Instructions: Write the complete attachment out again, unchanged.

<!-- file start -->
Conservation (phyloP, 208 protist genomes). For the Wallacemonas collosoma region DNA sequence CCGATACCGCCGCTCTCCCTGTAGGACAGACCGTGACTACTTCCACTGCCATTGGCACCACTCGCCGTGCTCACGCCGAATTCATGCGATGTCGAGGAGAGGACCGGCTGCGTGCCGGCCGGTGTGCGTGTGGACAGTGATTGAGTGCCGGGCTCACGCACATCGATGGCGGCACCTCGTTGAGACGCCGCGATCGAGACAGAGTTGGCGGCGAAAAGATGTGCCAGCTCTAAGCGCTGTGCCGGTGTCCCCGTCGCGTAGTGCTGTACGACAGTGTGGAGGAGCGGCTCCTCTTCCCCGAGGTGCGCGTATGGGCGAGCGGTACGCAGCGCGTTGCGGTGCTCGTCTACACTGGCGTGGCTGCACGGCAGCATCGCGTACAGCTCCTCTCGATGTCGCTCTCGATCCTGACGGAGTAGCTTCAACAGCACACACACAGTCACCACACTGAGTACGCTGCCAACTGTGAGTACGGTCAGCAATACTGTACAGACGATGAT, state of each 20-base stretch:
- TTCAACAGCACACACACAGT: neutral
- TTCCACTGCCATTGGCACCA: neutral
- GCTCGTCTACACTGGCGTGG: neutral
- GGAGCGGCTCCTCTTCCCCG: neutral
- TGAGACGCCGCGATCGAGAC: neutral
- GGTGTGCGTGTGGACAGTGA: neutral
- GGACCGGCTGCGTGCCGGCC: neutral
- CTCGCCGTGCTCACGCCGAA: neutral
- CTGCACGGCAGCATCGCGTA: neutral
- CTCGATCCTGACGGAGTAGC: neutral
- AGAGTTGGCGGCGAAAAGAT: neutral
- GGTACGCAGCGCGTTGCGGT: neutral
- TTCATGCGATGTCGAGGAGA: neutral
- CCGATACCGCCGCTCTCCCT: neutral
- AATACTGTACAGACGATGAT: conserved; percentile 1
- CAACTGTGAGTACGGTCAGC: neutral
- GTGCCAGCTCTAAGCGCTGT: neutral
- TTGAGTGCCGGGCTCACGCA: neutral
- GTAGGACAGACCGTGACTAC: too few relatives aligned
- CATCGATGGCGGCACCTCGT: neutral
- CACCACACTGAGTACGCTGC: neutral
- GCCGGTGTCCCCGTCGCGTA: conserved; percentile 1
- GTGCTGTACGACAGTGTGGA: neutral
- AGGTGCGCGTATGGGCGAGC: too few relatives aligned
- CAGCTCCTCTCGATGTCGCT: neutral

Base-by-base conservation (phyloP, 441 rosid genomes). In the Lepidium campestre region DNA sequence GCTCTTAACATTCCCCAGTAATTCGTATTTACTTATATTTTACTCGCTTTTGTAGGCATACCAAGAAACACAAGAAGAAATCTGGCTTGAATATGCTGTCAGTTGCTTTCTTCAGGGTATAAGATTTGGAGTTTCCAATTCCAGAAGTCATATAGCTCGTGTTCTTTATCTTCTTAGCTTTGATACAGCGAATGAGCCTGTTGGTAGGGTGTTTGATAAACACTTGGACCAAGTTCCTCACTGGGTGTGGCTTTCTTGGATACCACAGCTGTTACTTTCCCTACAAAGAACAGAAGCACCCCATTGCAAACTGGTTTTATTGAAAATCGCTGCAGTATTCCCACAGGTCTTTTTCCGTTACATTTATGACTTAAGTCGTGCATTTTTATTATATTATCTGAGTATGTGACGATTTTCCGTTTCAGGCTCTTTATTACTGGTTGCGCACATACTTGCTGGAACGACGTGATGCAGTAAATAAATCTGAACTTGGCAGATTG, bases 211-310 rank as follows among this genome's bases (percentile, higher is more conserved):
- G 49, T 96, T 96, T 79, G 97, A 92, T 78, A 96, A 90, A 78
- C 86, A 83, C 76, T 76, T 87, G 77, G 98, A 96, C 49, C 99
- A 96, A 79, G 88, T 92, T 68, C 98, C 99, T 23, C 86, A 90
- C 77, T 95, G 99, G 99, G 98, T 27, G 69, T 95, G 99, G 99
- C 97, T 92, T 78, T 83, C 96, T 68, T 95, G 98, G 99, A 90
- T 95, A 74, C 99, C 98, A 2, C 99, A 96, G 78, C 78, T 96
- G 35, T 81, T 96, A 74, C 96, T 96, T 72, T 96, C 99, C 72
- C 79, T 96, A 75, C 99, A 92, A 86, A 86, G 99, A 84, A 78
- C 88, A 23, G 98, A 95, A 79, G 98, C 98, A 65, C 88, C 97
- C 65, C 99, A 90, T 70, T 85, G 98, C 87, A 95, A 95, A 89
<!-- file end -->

Conservation (phyloP, 208 protist genomes). For the Wallacemonas collosoma region DNA sequence CCGATACCGCCGCTCTCCCTGTAGGACAGACCGTGACTACTTCCACTGCCATTGGCACCACTCGCCGTGCTCACGCCGAATTCATGCGATGTCGAGGAGAGGACCGGCTGCGTGCCGGCCGGTGTGCGTGTGGACAGTGATTGAGTGCCGGGCTCACGCACATCGATGGCGGCACCTCGTTGAGACGCCGCGATCGAGACAGAGTTGGCGGCGAAAAGATGTGCCAGCTCTAAGCGCTGTGCCGGTGTCCCCGTCGCGTAGTGCTGTACGACAGTGTGGAGGAGCGGCTCCTCTTCCCCGAGGTGCGCGTATGGGCGAGCGGTACGCAGCGCGTTGCGGTGCTCGTCTACACTGGCGTGGCTGCACGGCAGCATCGCGTACAGCTCCTCTCGATGTCGCTCTCGATCCTGACGGAGTAGCTTCAACAGCACACACACAGTCACCACACTGAGTACGCTGCCAACTGTGAGTACGGTCAGCAATACTGTACAGACGATGAT, state of each 20-base stretch:
- TTCAACAGCACACACACAGT: neutral
- TTCCACTGCCATTGGCACCA: neutral
- GCTCGTCTACACTGGCGTGG: neutral
- GGAGCGGCTCCTCTTCCCCG: neutral
- TGAGACGCCGCGATCGAGAC: neutral
- GGTGTGCGTGTGGACAGTGA: neutral
- GGACCGGCTGCGTGCCGGCC: neutral
- CTCGCCGTGCTCACGCCGAA: neutral
- CTGCACGGCAGCATCGCGTA: neutral
- CTCGATCCTGACGGAGTAGC: neutral
- AGAGTTGGCGGCGAAAAGAT: neutral
- GGTACGCAGCGCGTTGCGGT: neutral
- TTCATGCGATGTCGAGGAGA: neutral
- CCGATACCGCCGCTCTCCCT: neutral
- AATACTGTACAGACGATGAT: conserved; percentile 1
- CAACTGTGAGTACGGTCAGC: neutral
- GTGCCAGCTCTAAGCGCTGT: neutral
- TTGAGTGCCGGGCTCACGCA: neutral
- GTAGGACAGACCGTGACTAC: too few relatives aligned
- CATCGATGGCGGCACCTCGT: neutral
- CACCACACTGAGTACGCTGC: neutral
- GCCGGTGTCCCCGTCGCGTA: conserved; percentile 1
- GTGCTGTACGACAGTGTGGA: neutral
- AGGTGCGCGTATGGGCGAGC: too few relatives aligned
- CAGCTCCTCTCGATGTCGCT: neutral

Base-by-base conservation (phyloP, 441 rosid genomes). In the Lepidium campestre region DNA sequence GCTCTTAACATTCCCCAGTAATTCGTATTTACTTATATTTTACTCGCTTTTGTAGGCATACCAAGAAACACAAGAAGAAATCTGGCTTGAATATGCTGTCAGTTGCTTTCTTCAGGGTATAAGATTTGGAGTTTCCAATTCCAGAAGTCATATAGCTCGTGTTCTTTATCTTCTTAGCTTTGATACAGCGAATGAGCCTGTTGGTAGGGTGTTTGATAAACACTTGGACCAAGTTCCTCACTGGGTGTGGCTTTCTTGGATACCACAGCTGTTACTTTCCCTACAAAGAACAGAAGCACCCCATTGCAAACTGGTTTTATTGAAAATCGCTGCAGTATTCCCACAGGTCTTTTTCCGTTACATTTATGACTTAAGTCGTGCATTTTTATTATATTATCTGAGTATGTGACGATTTTCCGTTTCAGGCTCTTTATTACTGGTTGCGCACATACTTGCTGGAACGACGTGATGCAGTAAATAAATCTGAACTTGGCAGATTG, bases 211-310 rank as follows among this genome's bases (percentile, higher is more conserved):
- G 49, T 96, T 96, T 79, G 97, A 92, T 78, A 96, A 90, A 78
- C 86, A 83, C 76, T 76, T 87, G 77, G 98, A 96, C 49, C 99
- A 96, A 79, G 88, T 92, T 68, C 98, C 99, T 23, C 86, A 90
- C 77, T 95, G 99, G 99, G 98, T 27, G 69, T 95, G 99, G 99
- C 97, T 92, T 78, T 83, C 96, T 68, T 95, G 98, G 99, A 90
- T 95, A 74, C 99, C 98, A 2, C 99, A 96, G 78, C 78, T 96
- G 35, T 81, T 96, A 74, C 96, T 96, T 72, T 96, C 99, C 72
- C 79, T 96, A 75, C 99, A 92, A 86, A 86, G 99, A 84, A 78
- C 88, A 23, G 98, A 95, A 79, G 98, C 98, A 65, C 88, C 97
- C 65, C 99, A 90, T 70, T 85, G 98, C 87, A 95, A 95, A 89